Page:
Deciding whether to file for divorce can be a stressful and emotional process. Here’s everything you need to know about the grounds for divorce in Illinois.
Many factors can lead couples to file for divorce. However, the fault is no longer relevant in the process.
Related: Illinois Divorce Residency Requirements
What Qualifies as Grounds For Divorce?
In Illinois, courts have abandoned the old concept stating only an innocent spouse may file for divorce. In the past, Illinois held on to the traditional fault grounds for divorce, like adultery, cruelty, or impotence. However, in 2016, lawmakers eliminated the option to file a fault divorce and now limit spouses to filing a no-fault divorce.
Regardless of whether a spouse commits spousal misconduct or causes the breakdown of the marriage, the court will not allow the fault to play a part in the divorce.
Does Fault Matter? If so, What Are The Fault Grounds?
Historically, the grounds for a fault divorce were:
- Bigamy (a spouse has another living spouse upon getting remarried)
- Abandonment for at least one year
- Alcohol abuse or drug addiction for two years
- Attempting to take the other spouse’s life
- Extreme and repeated physical or mental cruelty
- A felony conviction
- Infecting the other spouse with a sexually transmitted disease
In 2016, Illinois abolished fault divorce, so spouses can no longer cite any of these fault grounds as the reason for their divorce. However, the fault may come into play when courts consider child custody and visitation matters.
Although the law explicitly prohibits judges from analyzing fault when dividing property in a divorce, judges may evaluate whether or not one spouse dissipated marital assets during the marriage. For example, suppose one spouse spent marital funds on a gambling addiction or to fund an affair with a girlfriend or boyfriend. In that case, the court may award the other spouse more of the marital estate to compensate for the loss of marital assets. The “injured” spouse must follow specific steps when claiming the other spouse dissipated marital assets.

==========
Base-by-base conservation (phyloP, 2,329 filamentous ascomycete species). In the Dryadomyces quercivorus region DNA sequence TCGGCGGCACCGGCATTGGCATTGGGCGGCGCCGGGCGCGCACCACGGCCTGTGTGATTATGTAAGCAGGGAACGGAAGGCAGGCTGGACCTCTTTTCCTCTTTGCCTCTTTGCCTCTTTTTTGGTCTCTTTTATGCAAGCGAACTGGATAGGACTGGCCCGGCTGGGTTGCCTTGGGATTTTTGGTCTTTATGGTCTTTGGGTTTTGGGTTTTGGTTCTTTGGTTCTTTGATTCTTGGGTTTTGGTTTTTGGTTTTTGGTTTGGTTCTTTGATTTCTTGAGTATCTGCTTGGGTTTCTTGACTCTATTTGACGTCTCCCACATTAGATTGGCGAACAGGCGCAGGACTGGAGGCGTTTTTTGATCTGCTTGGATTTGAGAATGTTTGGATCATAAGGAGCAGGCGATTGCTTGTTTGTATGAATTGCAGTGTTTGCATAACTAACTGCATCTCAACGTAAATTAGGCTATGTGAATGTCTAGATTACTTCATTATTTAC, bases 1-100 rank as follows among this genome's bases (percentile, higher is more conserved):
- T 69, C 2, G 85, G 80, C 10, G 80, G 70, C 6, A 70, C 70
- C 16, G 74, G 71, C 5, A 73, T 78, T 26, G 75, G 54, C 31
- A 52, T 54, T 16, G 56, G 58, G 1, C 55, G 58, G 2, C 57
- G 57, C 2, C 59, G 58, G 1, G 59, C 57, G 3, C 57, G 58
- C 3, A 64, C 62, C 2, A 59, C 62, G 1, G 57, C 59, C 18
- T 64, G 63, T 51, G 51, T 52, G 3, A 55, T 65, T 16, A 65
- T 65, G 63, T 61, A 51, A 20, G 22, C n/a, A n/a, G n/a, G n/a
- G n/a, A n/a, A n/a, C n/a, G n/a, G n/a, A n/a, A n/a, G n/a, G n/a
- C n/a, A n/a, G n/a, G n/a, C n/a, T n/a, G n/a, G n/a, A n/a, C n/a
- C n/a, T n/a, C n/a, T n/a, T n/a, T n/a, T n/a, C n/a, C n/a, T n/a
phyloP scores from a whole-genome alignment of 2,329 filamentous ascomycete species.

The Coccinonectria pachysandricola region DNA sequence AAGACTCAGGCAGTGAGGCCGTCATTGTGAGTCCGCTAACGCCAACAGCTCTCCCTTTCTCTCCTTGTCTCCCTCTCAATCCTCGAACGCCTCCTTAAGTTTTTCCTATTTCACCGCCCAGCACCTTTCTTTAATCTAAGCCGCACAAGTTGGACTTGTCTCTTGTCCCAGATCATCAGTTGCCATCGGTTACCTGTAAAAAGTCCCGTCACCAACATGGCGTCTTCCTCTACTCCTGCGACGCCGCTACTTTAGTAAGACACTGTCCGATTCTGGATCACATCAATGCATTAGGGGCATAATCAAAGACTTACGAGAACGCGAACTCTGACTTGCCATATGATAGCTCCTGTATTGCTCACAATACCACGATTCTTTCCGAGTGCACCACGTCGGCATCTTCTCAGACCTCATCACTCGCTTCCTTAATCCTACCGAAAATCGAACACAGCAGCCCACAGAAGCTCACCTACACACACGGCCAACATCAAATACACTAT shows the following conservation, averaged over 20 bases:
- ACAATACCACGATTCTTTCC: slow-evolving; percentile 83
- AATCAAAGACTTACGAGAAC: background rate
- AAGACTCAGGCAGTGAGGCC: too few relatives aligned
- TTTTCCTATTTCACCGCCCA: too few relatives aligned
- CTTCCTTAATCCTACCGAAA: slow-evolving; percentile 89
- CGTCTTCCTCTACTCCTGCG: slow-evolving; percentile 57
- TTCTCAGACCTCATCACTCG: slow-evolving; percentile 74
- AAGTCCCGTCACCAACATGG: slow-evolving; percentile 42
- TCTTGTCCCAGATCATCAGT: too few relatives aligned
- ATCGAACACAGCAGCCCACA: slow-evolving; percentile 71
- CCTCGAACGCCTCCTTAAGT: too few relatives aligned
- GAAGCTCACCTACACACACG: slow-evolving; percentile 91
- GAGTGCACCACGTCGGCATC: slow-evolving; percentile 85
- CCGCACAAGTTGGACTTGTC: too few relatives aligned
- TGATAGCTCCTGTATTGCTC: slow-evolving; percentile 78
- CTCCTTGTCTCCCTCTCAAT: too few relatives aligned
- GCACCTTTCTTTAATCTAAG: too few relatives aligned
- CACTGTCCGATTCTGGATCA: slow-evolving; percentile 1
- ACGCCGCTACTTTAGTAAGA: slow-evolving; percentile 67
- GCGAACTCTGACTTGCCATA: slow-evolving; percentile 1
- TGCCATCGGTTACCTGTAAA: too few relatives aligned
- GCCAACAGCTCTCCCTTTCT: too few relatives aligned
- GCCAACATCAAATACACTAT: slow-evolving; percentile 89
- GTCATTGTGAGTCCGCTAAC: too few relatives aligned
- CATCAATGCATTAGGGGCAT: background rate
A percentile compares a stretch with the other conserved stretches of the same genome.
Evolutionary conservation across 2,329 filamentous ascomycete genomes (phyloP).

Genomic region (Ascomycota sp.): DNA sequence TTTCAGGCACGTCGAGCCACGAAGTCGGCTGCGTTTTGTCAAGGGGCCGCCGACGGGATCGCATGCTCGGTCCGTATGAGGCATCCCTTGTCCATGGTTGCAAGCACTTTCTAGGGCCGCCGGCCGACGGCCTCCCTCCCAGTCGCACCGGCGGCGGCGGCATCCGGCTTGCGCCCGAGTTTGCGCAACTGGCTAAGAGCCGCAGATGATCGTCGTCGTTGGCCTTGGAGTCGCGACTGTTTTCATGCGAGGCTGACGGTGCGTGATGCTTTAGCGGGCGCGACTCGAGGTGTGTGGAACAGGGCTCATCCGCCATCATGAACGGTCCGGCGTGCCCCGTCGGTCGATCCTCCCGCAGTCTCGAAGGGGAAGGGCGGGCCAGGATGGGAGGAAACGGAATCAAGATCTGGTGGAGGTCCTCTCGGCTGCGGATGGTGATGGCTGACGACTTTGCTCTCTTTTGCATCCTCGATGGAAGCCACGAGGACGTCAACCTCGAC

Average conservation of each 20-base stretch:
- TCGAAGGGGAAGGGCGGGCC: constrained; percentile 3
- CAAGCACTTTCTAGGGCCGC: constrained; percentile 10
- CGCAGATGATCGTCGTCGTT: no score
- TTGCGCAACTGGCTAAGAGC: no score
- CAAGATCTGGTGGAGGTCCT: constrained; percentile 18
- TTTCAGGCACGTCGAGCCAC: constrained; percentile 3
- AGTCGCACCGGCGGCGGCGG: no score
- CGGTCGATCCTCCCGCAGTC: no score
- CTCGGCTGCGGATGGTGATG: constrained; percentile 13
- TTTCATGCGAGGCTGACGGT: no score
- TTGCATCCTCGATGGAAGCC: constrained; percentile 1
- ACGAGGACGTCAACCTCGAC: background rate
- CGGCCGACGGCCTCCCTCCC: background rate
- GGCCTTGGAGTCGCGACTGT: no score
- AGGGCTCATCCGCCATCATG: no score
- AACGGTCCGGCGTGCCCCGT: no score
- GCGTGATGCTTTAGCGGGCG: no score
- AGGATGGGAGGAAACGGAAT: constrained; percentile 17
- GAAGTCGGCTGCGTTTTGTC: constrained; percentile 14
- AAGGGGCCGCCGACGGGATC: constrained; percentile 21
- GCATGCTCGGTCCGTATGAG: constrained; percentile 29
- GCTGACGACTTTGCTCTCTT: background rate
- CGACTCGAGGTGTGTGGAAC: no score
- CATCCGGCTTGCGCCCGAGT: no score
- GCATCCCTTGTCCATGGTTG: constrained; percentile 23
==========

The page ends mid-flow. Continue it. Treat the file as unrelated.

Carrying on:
What Happens in a No-Fault Divorce?
As stated above, a “no-fault” divorce means neither spouse was at fault for the breakup. You will not have to prove or answer your spouse’s claims of marital misconduct.
The no-fault grounds only require the following:
- Irreconcilable differences cause the irretrievable breakdown of the marriage (spouses no longer get along).
- You tried to reconcile and failed, and further attempts to reconcile would be impracticable and not in the family’s best interests.
- If you and your spouse live “separate and apart” for 6 months preceding the judgment, an “irrebuttable presumption” arises that “the requirement of irreconcilable differences has been met.”
The court must accept that spouses live separately and apart and that you and your spouse no longer get along. “Separate and apart” doesn’t necessarily mean separate housing. If you and your spouse separate but continue to reside in the same household, you must demonstrate that you live “separate and apart” — basically as roommates.
How Can Spouses Obtain a Legal Separation?
If you live separately from your spouse, you may petition (ask) a court to grant a legal separation and reasonable support or alimony. A judgment for legal separation will not prevent either spouse from filing for divorce later but does prohibit either spouse from remarrying.
A legal separation has many of traditional divorce’s same characteristics. However, in the end, the parties remain legally married. Legal separation is uncommon, but couples still utilize it when they cannot divorce for religious or personal reasons.
When Can Couples Qualify For a Joint Dissolution?
If you and your spouse agree on all divorce-related issues, you may qualify for a streamlined divorce process called joint simplified dissolution.
In Illinois, divorcing spouses qualify for the simplified process if:
- Neither spouse requests alimony from the other
- At least one spouse meets the state’s residency requirement
- The reason for the divorce is irreconcilable differences
- Spouses have no children (born or adopted) from the marriage, and neither spouse is pregnant
- The marriage lasts no longer than eight years
- The couple does not have real property
- Neither spouse owns more than $10,000 in retirement benefits
- The spouses have less than $50,000 in marital property
- The spouses’ combined gross income is less than $60,000
- Both spouses disclose all assets and liabilities and exchange tax returns
- The spouses sign a written agreement dividing all assets and liabilities and allocating responsibilities for companion animals.
Related: Illinois Divorce FAQs
If you or a loved one would like to know more about what qualifies as grounds for divorce in Illinois, get your free consultation with one of our divorce attorneys today!